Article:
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Published: November 7th 2017
First, something about Bhutan from Wikipedia : "It is landlocked country in Asia and entirely within Himalayan Mountain range.Located in the East Himalayas, it is bordered by China in the north and India in the south. Bhutan lacks a border with nearby Nepal due to the Indian state of Sikkim and with Bangladesh due to the Indian states of West Bengal and Assam.
Bhutan is in South Asia and is the region's second least populous nation after the Maldives.
Thimpu is its capital and largest city, while Phuentsholing is its financial Center. Bhutan was never colonized in its history. Situated on the ancient Silk Route between Tibet, the Indian Subcontinent and Southeast Asia, the Bhutanese state developed a distinct identity based on Buddhisum. Headed by a spiritual leader known as the Zhabdrung Rinpoche, Following a civil war in the 19th century, the House of Wangchuk reunited the country and established relations with the British Empire. Bhutan fostered a strategic partnership with India during the rise of Chinese communism and has a disputed border with China. In 2008, it turned from an absolute monarchy to a constitutional monarchy and held the first election to the National Assembly of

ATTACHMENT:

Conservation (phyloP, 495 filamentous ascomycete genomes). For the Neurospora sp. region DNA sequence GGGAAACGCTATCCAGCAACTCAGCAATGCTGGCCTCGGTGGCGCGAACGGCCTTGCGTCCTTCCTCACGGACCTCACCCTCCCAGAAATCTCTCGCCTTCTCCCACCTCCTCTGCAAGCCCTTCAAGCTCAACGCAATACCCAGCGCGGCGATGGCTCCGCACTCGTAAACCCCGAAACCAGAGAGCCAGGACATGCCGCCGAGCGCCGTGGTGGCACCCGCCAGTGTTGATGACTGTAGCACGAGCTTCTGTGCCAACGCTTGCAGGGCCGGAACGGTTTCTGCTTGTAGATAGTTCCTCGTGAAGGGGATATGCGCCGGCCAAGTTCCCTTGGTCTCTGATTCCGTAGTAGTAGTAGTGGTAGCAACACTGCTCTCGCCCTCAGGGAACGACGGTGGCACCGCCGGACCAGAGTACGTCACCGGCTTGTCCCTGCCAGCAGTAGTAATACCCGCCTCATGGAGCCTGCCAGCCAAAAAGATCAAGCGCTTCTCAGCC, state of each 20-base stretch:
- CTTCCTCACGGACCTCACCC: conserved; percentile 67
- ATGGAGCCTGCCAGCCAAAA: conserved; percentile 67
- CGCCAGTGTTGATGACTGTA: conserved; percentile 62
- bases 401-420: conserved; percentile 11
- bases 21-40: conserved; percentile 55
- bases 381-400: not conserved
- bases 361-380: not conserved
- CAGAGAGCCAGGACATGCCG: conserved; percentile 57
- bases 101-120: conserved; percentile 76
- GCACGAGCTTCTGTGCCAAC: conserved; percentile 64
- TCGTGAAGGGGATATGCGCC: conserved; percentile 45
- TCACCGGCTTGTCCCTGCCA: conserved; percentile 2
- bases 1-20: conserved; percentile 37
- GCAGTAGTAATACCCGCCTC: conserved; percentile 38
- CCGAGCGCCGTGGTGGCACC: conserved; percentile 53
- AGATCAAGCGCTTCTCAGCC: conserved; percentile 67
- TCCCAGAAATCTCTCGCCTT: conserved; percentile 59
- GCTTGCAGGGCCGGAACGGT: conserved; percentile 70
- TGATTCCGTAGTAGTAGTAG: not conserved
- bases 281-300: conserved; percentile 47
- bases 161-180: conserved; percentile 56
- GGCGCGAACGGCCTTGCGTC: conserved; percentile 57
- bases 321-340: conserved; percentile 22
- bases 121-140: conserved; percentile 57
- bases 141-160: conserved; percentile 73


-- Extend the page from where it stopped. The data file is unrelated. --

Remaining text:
Bhutan.The King of Bhutan is known as the "Dragon King".
Bhutan is pioneering the concept of gross national happiness. The country's landscape ranges from lush subtropical plains in the south to the subalpine Himalayan mountains in the north, where there are peaks in excess of 7,000 metres (23,000 ft). The highest mountain in Bhutan is the Gangkhar Puensum, it is highest unclimbed mountain in the world. There is diverse wildlife in Bhutan. However, Bhutan continues to be a least developed country. Hydroelectricity accounts for the major share of its exports.The Royal Bhutan Army maintains extensive military relations with the Indian Armed Forces. It has only army . No Navy. No Air force. Since the 17th century the official name of Bhutan has been Druk Yul.
When the area was unified by the Tibetan lama and military leader Ngawang Namgyal, who had fled religious persecution in Tibet, To defend the country against intermittent Tibetan forays, Namgyal built a network of impregnable dzongs or fortresses, and promulgated the Tsa Yig , a code of law that helped to bring local lords under centralized control. Many such dzong still exist and are active centers of religion and district administration. After Ngawang